WHAT DO YOU MEAN MY BANK ACCOUNT IS FROZEN?
Introduction of new immigration checks on UK Bank accounts
If you are currently living in the UK without an appropriate visa you may soon find your bank account frozen or closed if you are unable to prove you have the right to live in the United Kingdom.
On 21st September 2017, legislation was laid before parliament confirming the duty on banks and building societies to freeze or close current accounts operated by illegal immigrants or overstayers in the UK.
Status checks are already required on anyone opening a new bank or building society account under the Immigration Act 2014, but no measure previously required banks to take active measures to identify existing accounts of those who are in the UK unlawfully.
The difference is that from 30th October 2017 when the legislation comes into force banks and building societies are to carry out immigration checks on in excess of 70 million current accounts as recently reported by the Guardian Newspaper
The exercise may not take place before January 2018. However, the point is to create an even more “hostile environment” for individuals who are or remain unlawfully in the United Kingdom. It follows the “right to rent” checks now required by landlords on tenants which are already in place.
Through this exercise, it is expected that the Home Office will identify a substantial number of people who have overstayed their permission to remain in this country.
Banks and building societies will be required to check the identity of every current account holder against a Home Office database held by Cifas, a not-for-profit fraud prevention membership organisation. The supplied list will contain details of individuals whom the Home Office regard as liable for removal or deportation.
The Guardian reported that the checks will be carried out quarterly, and the accounts of those identified will be closed down or frozen “to make it harder for them to establish or maintain a settled life in the UK”. However, what is most concerning is the fact that there is no guarantee that this new system will be effective especially as so many illegal immigrants are often paid cash in hand. Is it possible that such a move could simply drive illegal immigrants even further into a “hidden economy” and leave millions of pounds unaccounted for?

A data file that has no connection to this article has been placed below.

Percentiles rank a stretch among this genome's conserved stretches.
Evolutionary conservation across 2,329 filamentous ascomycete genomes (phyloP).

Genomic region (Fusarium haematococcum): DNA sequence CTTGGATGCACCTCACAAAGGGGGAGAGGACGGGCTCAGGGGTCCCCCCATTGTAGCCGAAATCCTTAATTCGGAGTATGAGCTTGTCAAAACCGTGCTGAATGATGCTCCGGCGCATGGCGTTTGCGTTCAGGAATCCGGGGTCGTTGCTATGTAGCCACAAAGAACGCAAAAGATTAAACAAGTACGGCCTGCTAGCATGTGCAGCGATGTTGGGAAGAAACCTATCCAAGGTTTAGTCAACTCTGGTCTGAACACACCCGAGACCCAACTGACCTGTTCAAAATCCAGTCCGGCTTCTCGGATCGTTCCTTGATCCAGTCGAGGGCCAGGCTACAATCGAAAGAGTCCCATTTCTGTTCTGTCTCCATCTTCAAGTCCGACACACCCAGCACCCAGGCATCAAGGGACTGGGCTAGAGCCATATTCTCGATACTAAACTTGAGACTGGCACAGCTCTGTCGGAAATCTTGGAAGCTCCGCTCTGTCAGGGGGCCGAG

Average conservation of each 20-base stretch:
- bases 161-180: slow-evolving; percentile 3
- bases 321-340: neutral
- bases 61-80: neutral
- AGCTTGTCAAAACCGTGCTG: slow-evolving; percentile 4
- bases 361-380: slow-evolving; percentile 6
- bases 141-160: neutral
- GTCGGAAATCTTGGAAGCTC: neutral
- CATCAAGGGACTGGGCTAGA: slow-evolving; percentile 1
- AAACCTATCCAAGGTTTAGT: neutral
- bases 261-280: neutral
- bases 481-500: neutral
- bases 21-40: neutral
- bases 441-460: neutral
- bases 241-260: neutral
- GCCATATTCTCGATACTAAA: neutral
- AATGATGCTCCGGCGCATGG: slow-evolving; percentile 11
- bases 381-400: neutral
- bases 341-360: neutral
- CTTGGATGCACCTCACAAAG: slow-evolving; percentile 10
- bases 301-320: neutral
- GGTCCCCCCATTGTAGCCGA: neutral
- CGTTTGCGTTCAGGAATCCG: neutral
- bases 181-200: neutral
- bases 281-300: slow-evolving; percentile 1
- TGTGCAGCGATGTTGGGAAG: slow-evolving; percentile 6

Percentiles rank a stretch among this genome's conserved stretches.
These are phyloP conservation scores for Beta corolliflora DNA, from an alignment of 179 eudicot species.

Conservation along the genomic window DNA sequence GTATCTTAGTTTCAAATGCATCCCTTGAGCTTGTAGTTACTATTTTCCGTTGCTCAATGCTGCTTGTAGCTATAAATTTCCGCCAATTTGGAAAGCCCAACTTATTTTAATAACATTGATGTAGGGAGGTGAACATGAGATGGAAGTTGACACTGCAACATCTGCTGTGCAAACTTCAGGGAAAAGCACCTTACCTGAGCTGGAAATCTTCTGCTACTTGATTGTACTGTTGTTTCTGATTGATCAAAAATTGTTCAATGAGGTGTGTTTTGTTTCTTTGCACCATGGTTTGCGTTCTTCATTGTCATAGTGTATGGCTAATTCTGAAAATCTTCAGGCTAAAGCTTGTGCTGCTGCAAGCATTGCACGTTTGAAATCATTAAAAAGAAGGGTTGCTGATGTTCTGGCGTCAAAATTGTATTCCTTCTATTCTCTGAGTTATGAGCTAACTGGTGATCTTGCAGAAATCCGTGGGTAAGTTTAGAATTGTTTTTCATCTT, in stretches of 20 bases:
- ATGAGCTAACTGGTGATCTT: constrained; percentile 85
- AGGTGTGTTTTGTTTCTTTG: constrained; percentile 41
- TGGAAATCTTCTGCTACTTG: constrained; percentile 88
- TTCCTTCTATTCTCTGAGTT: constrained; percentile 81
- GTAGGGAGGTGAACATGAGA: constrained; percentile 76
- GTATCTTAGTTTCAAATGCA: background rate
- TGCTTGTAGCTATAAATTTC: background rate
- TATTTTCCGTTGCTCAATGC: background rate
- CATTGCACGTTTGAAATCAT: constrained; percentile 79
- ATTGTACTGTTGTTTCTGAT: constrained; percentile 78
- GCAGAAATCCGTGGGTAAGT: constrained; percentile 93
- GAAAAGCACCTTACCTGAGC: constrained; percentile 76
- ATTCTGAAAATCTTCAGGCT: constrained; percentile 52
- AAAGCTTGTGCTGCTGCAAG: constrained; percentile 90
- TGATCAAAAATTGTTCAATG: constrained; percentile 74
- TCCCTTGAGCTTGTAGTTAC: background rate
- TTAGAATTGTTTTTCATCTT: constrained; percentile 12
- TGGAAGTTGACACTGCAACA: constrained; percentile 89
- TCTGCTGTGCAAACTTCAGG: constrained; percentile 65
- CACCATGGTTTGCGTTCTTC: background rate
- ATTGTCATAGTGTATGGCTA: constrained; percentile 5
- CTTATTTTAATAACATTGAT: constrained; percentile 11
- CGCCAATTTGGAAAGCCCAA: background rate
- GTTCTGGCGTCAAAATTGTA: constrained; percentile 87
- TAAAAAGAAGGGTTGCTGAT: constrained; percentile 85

And what will happen to those migrants who do have a right to be in this country but fall victim to administrative errors and mistakes? If errors are made, this will have a huge impact on a person’s life and circumstances. Fortunately, safeguards have been created to prevent the closure of a bank account which would leave the account holder without any means to live. But it is not clear precisely how that is going to work in practice as the advice being given to banks and building societies is that, if there has been an error, the individual has to take it up with the Home Office. How long would that take?
Whilst this may be seen as a further good move to prevent people living and working in the UK unlawfully, it is important that the new system will be robust enough to prevent mistakes and cause unnecessary disruption to people who do have a legitimate right to live and work in the UK.
But for those residing or working in the UK without the appropriate visa documentation the new rules will definitely make life very difficult.
Anyone in any doubt whether they may be caught by the new legislation should, therefore, as a matter of priority, seek independent legal advice about the ways in which they may be able to regularise their position in the UK before they are advised by their bank or building society that access to their account is no longer available to them.
For more information, please contact our immigration specialist, Kezia Daley.
T: 020 7408 8888